It can be very frustrating when you are playing sport, training for an event, or simply exercising to try to live a healthy lifestyle, and you are taken out by injury. It never ceases to astonish people how quickly the body will decondition with rest, and how long it seems to take to get back to pre-injury fitness or strength after recovering.

However, there is plenty that can be done while you manage your injury. Rest is important for recovery but it can be “relative” – as in relative to that injury. Here are some things that tend to allow recovery while challenging strength and fitness:

1. Aqua jogging / hydrotherapy

Often dismissed as exercise for the elderly or the pregnant, deep water running and fitness is undergoing a renaissance. If you move slowly through water, you will enjoy a nice relaxing experience (this can also be good for your health) but if you move quickly, you will get a very intense workout that will build your strength and challenge you cardiovascularly. These exercises tend to be standing in water or using a floatation belt, not swimming traditional lengths, which can aggravate some injuries including shoulders, necks and knees (depending on the stroke).

2. Stationary bike

Yes, it is often about as stimulating as watching paint dry, but the humble stationary bike will be kind to many injuries, particularly those of the lower limbs, while also allowing you to maintain your fitness and strength. Some hip and back injuries may be aggravated by the bike so a case-by-case basis needs to be applied here but for the most part, it is a safe place to start.

3. Core strengthening

Depending on your injury, core strengthening may well be part of your rehab anyway. No, please don’t jump on any machines or plough through a set of crunches! There are a great deal of core exercises you can do lying in a safe and supported position on a mat that generate a great deal of work in your muscles without stressing other parts of your body. A physio will be useful here to write you a programme that can be executed at the gym or at home.

4. Upper or lower body strengthening

This one depends entirely on your injury. But if you are nursing a knee injury back to health, there is no reason why you can’t continue to do upper body strengthening using either machine or free weights in a seated position. Similarly, a shoulder injury need not eliminate lower limb strengthening exercises from your routine. A little tweaking of your exercises can have you continuing to build – or at least maintain – your strength while your injury resolves.

We know how important it is for your physical, emotional and mental health to be able to continue to stay active through injury. It might not always be your preferred method but there are often many exercise options available. For any advice on how to continue exercising through injury, come in and see one of the team at HealthZone Physiotherapy.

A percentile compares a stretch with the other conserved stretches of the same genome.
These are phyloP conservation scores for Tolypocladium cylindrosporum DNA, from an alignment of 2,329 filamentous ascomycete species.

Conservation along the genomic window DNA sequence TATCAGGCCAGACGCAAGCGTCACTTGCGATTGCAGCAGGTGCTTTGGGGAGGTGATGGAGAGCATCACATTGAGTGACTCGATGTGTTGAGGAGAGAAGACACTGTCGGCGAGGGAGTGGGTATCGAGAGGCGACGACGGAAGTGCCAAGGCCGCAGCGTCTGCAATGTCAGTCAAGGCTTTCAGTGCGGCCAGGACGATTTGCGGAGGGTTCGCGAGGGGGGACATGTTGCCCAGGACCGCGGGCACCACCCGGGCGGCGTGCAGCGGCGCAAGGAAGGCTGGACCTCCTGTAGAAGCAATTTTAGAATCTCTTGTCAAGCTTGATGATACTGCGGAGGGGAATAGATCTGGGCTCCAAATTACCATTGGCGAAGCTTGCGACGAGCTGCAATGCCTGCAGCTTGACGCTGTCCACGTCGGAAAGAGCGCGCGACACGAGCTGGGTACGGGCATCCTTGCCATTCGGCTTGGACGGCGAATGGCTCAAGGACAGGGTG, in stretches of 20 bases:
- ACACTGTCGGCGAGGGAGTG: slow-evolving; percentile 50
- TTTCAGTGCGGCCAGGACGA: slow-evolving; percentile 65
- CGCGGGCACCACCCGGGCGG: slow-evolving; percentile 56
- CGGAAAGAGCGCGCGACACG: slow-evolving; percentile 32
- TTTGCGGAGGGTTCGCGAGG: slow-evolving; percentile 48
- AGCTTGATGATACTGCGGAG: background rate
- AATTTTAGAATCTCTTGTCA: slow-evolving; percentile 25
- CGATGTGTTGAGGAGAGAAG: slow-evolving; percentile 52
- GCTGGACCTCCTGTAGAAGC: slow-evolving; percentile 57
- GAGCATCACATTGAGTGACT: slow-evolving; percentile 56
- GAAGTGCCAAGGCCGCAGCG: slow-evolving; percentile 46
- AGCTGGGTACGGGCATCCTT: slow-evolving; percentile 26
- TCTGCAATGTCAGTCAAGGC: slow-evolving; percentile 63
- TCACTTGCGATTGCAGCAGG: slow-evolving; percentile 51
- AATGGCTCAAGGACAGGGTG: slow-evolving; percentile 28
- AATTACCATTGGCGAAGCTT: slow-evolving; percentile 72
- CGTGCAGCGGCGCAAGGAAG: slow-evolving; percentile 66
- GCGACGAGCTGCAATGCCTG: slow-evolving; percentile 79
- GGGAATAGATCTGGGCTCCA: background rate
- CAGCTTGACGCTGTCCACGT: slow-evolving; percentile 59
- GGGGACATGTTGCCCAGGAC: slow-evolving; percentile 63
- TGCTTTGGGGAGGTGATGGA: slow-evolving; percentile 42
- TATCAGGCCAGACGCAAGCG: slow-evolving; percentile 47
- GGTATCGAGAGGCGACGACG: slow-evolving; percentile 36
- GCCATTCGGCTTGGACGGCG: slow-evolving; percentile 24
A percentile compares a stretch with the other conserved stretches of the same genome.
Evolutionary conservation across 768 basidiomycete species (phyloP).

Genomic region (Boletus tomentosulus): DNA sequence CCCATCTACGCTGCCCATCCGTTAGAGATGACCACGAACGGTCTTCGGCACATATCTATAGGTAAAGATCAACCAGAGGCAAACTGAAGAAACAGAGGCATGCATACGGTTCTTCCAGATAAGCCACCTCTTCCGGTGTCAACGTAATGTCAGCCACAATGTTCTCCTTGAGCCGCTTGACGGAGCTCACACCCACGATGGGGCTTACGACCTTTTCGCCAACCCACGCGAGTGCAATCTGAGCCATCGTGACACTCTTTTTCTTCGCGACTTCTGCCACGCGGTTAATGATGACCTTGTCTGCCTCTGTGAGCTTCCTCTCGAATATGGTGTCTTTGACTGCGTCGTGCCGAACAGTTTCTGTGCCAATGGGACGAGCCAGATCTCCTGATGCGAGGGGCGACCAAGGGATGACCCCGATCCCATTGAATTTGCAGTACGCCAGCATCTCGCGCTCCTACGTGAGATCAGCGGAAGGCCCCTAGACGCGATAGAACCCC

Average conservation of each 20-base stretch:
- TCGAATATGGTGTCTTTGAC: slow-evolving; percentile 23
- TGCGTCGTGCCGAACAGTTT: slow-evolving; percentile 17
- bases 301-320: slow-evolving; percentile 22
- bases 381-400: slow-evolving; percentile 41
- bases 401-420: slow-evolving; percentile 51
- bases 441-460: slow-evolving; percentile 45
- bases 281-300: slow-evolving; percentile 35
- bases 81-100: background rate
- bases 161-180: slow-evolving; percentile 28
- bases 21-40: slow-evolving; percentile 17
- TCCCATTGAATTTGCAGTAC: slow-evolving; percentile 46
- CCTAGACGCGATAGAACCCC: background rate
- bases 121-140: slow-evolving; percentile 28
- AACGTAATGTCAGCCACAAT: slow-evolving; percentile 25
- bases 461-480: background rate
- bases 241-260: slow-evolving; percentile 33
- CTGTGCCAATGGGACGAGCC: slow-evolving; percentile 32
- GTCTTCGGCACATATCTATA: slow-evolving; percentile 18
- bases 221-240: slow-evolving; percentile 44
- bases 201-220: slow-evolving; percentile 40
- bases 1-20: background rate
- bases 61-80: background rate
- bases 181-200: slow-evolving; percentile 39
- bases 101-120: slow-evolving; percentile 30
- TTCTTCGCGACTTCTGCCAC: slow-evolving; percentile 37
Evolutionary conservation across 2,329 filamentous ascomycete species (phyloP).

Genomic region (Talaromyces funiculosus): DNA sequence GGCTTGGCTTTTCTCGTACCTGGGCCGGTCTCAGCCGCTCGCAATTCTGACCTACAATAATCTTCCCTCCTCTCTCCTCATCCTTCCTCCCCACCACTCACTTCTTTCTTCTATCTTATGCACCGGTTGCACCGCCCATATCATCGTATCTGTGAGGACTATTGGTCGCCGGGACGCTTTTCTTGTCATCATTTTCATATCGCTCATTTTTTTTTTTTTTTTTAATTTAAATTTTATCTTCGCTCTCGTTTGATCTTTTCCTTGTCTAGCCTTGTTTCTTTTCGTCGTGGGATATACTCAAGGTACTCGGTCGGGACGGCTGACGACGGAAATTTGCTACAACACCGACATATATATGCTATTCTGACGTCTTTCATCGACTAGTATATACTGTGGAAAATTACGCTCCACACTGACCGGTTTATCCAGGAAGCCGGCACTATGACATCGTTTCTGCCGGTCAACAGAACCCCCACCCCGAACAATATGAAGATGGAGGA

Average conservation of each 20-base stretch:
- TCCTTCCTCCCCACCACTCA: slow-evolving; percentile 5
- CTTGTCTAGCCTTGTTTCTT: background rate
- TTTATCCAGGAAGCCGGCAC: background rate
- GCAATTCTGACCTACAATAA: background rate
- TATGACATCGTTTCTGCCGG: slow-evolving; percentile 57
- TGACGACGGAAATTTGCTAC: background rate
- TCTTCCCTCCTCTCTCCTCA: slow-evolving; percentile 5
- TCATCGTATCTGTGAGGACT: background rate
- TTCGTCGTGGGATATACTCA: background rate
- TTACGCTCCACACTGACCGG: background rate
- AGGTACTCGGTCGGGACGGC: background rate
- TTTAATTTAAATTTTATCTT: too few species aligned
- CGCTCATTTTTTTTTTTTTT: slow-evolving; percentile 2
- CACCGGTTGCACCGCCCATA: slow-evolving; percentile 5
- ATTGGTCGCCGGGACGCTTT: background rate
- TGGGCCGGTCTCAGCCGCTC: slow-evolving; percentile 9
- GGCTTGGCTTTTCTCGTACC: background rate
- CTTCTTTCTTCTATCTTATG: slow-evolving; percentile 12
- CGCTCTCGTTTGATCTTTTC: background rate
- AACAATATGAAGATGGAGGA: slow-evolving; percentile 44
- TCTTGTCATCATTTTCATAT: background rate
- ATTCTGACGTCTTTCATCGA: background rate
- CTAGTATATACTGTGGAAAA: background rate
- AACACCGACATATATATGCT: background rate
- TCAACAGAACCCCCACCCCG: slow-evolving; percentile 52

Contact HealthZone Physiotherapy today on: (09) 477 2098

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Rebecca graduated from AUT in 2008 with her Bachelor of Health Science in Physiotherapy and started working in a West Auckland private practice. She quickly gained an interest in sports physiotherapy including injury prevention and management. Rebecca worked for four years with premier and reserve club rugby teams including Waitemata and Kumeu / Helensville. She was the physio for the Western Pioneers team in 2012 when they won the North Harbour competition. Rebecca also practiced as a community physiotherapist administering the Otago Exercise Programme which focused on falls prevention for the independent elderly. Through these clients, she developed a curiosity in chronic pain conditions. While she has had plenty of experience in standard post surgical rehabilitation, she took a particular interest in Functional Reactivation Programmes, which work with people suffering persistent pain and complex recoveries post surgery or injury. Rebecca takes an interest in working with clients who have exhausted their channels within the health profession for the management of their pain and enjoys the challenge of helping these patients manage their conditions and return to activities of daily living. To aid in this work, she went on to get her Postgraduate Certificate in Rehabilitation from AUT. Rebecca’s passions include travel, yoga, food, comedy and film – don’t get her started on the topic of movies if you don’t have the time and energy to discuss them with her. She lives in central Auckland and is fiercely local – preferring to commute every day across the bridge than to live any distance away from friends and family!